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Hulu hikes price for its +Live package by $10 a month

Consumers can expect routine price increases for streaming services to continue

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Photo (c) metamorworks - Getty Images
Hulu is raising the roof on its rates for their Hulu + Live TV package by $10 per month -- an aggressive 18 percent increase over the current $54.99 price. It’s the third major price hike for a live TV streaming service in 2020, and it brings Hulu up to the same price point as YouTube TV and FuboTV, both of which started charging $65 per month during the summer.

Hulu subscribers have reportedly been notified about the price increase and have until December 18 to fish or cut bait from the service. Hulu’s on-demand streaming service has 32.5 million subscribers for a total of 36.6 million Hulu subscribers. 

Streaming services are Disney’s new cash cows

The price jump comes just days after Disney CEO Bob Chapek praised Hulu’s live TV offering during the company’s quarterly earnings call, saying its subscription base was “growing rapidly.”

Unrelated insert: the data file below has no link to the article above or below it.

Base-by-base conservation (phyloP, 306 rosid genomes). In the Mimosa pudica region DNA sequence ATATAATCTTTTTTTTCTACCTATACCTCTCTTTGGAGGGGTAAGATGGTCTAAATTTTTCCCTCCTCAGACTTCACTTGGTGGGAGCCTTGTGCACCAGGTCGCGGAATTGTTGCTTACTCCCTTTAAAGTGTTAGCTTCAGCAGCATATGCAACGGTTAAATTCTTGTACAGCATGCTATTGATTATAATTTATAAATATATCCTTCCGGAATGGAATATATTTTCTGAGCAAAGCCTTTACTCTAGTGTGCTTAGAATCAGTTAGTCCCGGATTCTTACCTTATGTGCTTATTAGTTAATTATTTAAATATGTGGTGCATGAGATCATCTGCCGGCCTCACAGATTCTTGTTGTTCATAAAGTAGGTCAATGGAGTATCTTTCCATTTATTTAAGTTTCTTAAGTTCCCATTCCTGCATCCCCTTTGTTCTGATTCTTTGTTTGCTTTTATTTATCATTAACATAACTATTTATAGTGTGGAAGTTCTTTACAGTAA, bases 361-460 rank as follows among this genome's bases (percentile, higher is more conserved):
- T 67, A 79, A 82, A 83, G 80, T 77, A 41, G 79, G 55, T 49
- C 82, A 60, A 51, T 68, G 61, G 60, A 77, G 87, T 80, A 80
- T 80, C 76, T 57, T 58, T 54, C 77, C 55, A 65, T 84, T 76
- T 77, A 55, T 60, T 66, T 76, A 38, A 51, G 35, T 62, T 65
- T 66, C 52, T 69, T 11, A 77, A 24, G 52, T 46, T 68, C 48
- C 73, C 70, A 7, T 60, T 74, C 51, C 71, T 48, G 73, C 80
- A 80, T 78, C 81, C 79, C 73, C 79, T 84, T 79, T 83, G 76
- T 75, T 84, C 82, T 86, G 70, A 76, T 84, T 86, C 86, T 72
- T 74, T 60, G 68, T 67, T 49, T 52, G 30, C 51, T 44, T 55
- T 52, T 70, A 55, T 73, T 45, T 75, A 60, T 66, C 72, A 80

Actually, Chapek has several reasons to be happy. Disney has 120 million paid subscribers between Hulu, Disney+, and ESPN+. If the company can get half of Hulu’s current 36.6 million subscribers to pay the extra $10 per month, it becomes a bonafide cash cow, bringing another $180 million a month to the table. 

“We’ve got a product that we’re really excited about and ... it really gives the utility that consumers might normally find from the cable or satellite subscriber and be able to get it over-the-top directly to their homes,” Chapek said on the call. 

ConsumerAffairs’ Hulu reviewers seem to agree with Chapek, giving the service close to a 4-star rating and applauding the service for everything he says it offers.

Is cord-cutting still worth it?

While bundling streaming services seems like a smart idea, by the time you add up a few to get what you consider the perfect little personal network, it may not be. Things can add up quickly when a service increases its rates a dollar here or there. A good case in point is Netflix, which has bumped up its subscription price five times in the last 10 years.

“Sad as it is, we shouldn’t be surprised,” mused cord-cutting watcher Jared Newman. “If there was any doubt left about how the pay TV industry would respond to cord cutting, this latest price hike makes the endgame clear: There will be no pivot toward flexible packages, lower prices, or the mythical a la carte cable TV service. The prevailing strategy is now a scorched earth one, with routine price increases imposed on a shrinking number of pay TV subscribers.”

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